Starting a business can be fraught with problems, even for someone with a Harvard MBA and management experience.
Just ask Sandra Oh Lin, a co-founder and chief executive of Kiwi Crate. Her Mountain View, Calif., company creates and ships hands-on crafts and learning projects, or “crates,” for children ages 3 to 16.
Kiwi Crate delivers new monthly projects to subscribers for $19.95 or less a month, and the crates also are available at Target Corp.'s stores and website. Despite its early growing pains, Kiwi Crate has shipped more than 1 million crates since opening in late 2011.
Oh Lin said annual sales now top $10 million and the firm has 40 employees. Kiwi Crate has raised several million dollars from venture capital firms to fund its growth.
A key part of Kiwi Crate’s strategy is helping busy parents find fun projects for their kids. Oh Lin fit that description herself when she hit on the Kiwi Crate idea — she’s a mother of two who formerly worked at EBay Inc., PayPal Holdings Inc. and Procter & Gamble Co.
We asked her to discuss how the business started, and what she’s learned along the way. Here’s an excerpt:
What does the Kiwi name mean?
I was brainstorming, and in my house one of the stuffed animals that caught my eye was a stuffed kiwi bird from New Zealand. We loved New Zealand and how much that country is about nature and discovery and exploration. We thought it was a great tie-in with what we were trying to do with the company.
How did the idea for your business develop?
Part of this came from a personal need and passion. I’ve always had a real interest in kids and creativity. When we started Kiwi Crate, my children were 21/2 and 41/2 and just getting to that age where I wanted to give them exposure to hands-on activities. I thought it would be a great way for them to learn. It took quite a bit of time to figure out what kinds of activities would be appropriate. And then it was a pain to go out and get the materials, especially with a couple of kids in tow.
I invited my friends and their kids over to participate in activities. We would have these potluck play dates. One of the parents said to me, “You should really start a business around this. This is so much fun.” That’s how the idea of Kiwi Create was born.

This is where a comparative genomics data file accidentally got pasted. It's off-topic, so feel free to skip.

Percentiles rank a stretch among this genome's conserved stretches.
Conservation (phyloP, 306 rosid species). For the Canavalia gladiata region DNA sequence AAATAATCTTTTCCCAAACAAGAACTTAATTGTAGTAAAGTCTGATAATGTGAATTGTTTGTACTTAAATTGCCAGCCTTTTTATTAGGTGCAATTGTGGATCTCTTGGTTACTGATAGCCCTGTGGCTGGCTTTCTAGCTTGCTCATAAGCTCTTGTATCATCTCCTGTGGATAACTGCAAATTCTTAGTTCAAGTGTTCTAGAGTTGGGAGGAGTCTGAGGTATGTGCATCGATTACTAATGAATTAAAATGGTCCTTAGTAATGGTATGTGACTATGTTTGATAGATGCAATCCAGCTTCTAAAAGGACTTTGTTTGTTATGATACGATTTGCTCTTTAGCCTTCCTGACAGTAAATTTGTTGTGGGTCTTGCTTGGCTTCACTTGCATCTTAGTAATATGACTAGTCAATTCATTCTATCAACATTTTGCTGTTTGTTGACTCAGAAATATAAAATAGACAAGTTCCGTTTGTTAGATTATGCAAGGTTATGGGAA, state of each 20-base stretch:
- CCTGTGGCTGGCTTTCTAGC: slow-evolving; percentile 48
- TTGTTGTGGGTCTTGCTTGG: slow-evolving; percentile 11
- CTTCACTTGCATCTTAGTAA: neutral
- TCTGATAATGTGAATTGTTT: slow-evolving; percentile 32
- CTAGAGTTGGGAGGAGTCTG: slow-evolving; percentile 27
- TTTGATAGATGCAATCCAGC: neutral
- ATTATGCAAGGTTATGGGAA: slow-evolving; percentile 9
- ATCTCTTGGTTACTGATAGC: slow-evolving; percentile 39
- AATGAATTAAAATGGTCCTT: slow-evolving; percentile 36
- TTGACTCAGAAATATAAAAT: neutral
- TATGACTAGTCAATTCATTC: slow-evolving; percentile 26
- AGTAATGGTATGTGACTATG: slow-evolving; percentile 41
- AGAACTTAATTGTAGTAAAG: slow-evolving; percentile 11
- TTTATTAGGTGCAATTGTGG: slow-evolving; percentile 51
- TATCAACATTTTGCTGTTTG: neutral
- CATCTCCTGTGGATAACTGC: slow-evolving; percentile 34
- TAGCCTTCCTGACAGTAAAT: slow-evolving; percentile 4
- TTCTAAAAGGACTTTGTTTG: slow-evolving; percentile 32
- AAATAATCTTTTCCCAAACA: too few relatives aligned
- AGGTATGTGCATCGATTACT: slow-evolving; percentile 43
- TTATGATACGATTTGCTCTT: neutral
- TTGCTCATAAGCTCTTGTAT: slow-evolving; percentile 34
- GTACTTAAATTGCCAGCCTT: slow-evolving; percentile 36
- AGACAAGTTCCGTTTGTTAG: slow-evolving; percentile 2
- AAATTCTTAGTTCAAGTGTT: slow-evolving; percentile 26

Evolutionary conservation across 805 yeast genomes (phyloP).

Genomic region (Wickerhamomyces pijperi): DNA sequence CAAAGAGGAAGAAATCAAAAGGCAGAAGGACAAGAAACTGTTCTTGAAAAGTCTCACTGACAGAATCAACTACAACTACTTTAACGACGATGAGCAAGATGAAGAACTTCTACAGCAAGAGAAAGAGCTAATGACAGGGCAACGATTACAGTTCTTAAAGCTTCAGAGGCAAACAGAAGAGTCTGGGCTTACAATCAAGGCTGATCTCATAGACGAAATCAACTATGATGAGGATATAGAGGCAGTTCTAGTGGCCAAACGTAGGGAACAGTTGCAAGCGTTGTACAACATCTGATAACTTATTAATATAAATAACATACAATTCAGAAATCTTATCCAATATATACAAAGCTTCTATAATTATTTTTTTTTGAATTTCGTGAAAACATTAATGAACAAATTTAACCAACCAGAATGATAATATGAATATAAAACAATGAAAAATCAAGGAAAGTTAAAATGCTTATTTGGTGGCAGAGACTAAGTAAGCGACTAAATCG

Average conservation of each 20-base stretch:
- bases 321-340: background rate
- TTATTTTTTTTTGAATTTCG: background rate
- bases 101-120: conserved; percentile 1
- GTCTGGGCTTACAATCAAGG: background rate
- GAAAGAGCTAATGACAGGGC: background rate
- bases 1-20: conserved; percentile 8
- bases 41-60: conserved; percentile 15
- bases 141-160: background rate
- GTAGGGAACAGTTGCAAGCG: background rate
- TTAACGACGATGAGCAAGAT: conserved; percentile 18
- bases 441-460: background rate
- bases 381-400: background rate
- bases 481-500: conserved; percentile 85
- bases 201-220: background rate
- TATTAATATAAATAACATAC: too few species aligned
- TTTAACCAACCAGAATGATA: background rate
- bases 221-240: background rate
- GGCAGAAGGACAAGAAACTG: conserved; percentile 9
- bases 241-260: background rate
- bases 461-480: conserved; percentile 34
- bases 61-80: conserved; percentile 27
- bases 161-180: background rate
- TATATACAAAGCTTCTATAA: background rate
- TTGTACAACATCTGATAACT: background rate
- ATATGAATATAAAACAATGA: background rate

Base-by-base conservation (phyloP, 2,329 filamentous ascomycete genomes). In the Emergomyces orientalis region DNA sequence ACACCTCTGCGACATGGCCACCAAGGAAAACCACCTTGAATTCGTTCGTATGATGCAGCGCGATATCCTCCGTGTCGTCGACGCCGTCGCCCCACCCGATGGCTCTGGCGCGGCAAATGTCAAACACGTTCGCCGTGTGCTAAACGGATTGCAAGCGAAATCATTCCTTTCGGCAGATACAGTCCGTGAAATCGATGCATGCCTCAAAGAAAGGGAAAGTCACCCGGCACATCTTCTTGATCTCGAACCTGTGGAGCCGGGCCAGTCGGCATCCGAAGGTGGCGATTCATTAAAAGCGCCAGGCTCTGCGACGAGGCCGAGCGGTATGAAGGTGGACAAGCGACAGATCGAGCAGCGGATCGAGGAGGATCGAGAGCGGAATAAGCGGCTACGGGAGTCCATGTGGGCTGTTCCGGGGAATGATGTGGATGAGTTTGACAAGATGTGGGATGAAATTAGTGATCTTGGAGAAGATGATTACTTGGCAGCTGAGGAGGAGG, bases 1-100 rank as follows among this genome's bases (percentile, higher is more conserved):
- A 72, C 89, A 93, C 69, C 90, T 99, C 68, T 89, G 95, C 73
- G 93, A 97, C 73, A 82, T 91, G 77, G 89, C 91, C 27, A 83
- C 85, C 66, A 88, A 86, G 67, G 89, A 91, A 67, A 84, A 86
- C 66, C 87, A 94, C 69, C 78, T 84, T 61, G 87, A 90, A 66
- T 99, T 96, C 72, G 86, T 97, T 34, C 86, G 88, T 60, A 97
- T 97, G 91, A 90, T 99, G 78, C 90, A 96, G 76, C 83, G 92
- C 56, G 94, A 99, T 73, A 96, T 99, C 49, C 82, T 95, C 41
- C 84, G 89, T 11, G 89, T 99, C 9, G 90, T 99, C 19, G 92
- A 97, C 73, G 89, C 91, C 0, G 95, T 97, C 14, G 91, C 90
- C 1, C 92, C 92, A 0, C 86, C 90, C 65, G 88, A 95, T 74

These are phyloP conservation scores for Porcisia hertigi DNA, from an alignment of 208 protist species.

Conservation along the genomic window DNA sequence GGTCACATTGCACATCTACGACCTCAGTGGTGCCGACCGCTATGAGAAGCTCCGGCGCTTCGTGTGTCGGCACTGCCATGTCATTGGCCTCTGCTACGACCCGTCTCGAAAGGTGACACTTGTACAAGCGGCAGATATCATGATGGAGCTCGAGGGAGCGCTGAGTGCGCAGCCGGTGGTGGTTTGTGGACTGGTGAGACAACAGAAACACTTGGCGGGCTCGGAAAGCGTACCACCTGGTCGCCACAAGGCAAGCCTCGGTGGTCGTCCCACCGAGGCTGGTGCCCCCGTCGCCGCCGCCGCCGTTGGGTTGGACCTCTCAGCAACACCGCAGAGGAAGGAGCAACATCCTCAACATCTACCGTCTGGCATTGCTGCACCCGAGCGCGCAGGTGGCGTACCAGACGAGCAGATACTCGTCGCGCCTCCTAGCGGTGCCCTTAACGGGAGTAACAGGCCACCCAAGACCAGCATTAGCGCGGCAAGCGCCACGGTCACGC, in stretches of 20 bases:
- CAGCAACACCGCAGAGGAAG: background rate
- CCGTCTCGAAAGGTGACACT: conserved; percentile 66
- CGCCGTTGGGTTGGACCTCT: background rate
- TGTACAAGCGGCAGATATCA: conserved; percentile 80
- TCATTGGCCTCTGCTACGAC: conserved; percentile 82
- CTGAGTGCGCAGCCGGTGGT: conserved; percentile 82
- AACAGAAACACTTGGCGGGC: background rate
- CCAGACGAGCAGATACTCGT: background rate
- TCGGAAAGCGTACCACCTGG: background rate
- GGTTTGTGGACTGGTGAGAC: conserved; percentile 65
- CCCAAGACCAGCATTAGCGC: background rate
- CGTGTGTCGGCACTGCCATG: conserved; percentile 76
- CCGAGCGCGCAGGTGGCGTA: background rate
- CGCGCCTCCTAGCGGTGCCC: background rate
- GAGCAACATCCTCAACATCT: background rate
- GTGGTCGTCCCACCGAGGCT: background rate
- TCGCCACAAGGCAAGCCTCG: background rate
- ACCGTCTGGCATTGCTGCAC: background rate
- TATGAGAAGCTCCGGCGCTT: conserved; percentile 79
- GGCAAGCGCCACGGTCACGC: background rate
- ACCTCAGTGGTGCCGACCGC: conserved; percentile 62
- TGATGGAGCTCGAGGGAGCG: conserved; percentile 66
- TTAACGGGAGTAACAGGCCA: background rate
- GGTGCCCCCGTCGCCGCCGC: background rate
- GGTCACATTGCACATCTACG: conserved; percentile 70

What about the idea for monthly deliveries?
That came from understanding families and parents and the demands on their time today. There are a lot of busy, well-intentioned parents looking for ways to engage their children and they want them to have enriching projects. We want to make it ultra-convenient. Every month, it’s a fresh new experience.
Where did the business start?
We started in my garage for several months. We moved into our first office/warehouse the day we launched in October 2011.
Were there any early mistakes?
There were a lot of mistakes!
What’s one example?
I don’t think we quite had the appreciation for the operational parts of the business, and we certainly didn’t have the experience. We’re dealing with a physical product. At PayPal and EBay we were not dealing with inventories. At Kiwi Crate, I would do things like order shipping boxes and those boxes arrived on pallets to my garage and there was no room. That was one area where very quickly I figured out we were in over our heads.
What’s the No. 1 piece of advice you would give someone starting a business?
Surround yourself with a great team. People nod their heads to [the idea] but in practice it takes active management. That’s something I definitely learned along the way.
Can you elaborate?
You want folks [you hire] to understand what you’re trying to achieve. That includes the behavior you expect as well as the values you expect folks to have. The early hires you have, they’re the ones who are defining your culture.
What do your values and culture include?
The idea that no one should be saying that “this is not my job,” that we’re all willing to roll up our sleeves to get the job done. That’s really important to us, that everyone is an owner of the business. You can imagine that there might be cases where someone might come on board and they don’t look at the world in the same way. Another one of our values is being very customer-centric. For example, we have kids coming in once or twice a week to do testing [of our products]. It comes down to the way we interact with our community and customer service.
How long does it take a typical “crate” to get from the design stage to the customer’s home?
About eight months. We do a lot of prototyping of materials. We do a lot of kid testing. Then, of course, we’re sourcing everything [materials] and then getting those crates out the door.
Before you raised money from venture capitalists and others, was having sufficient capital a problem?
We were working very, very lean. At the time it was very much based on sweat equity and doing things in a very scrappy way. And we didn’t officially make a first hire, beyond the founders and advisors, until we actually raised money.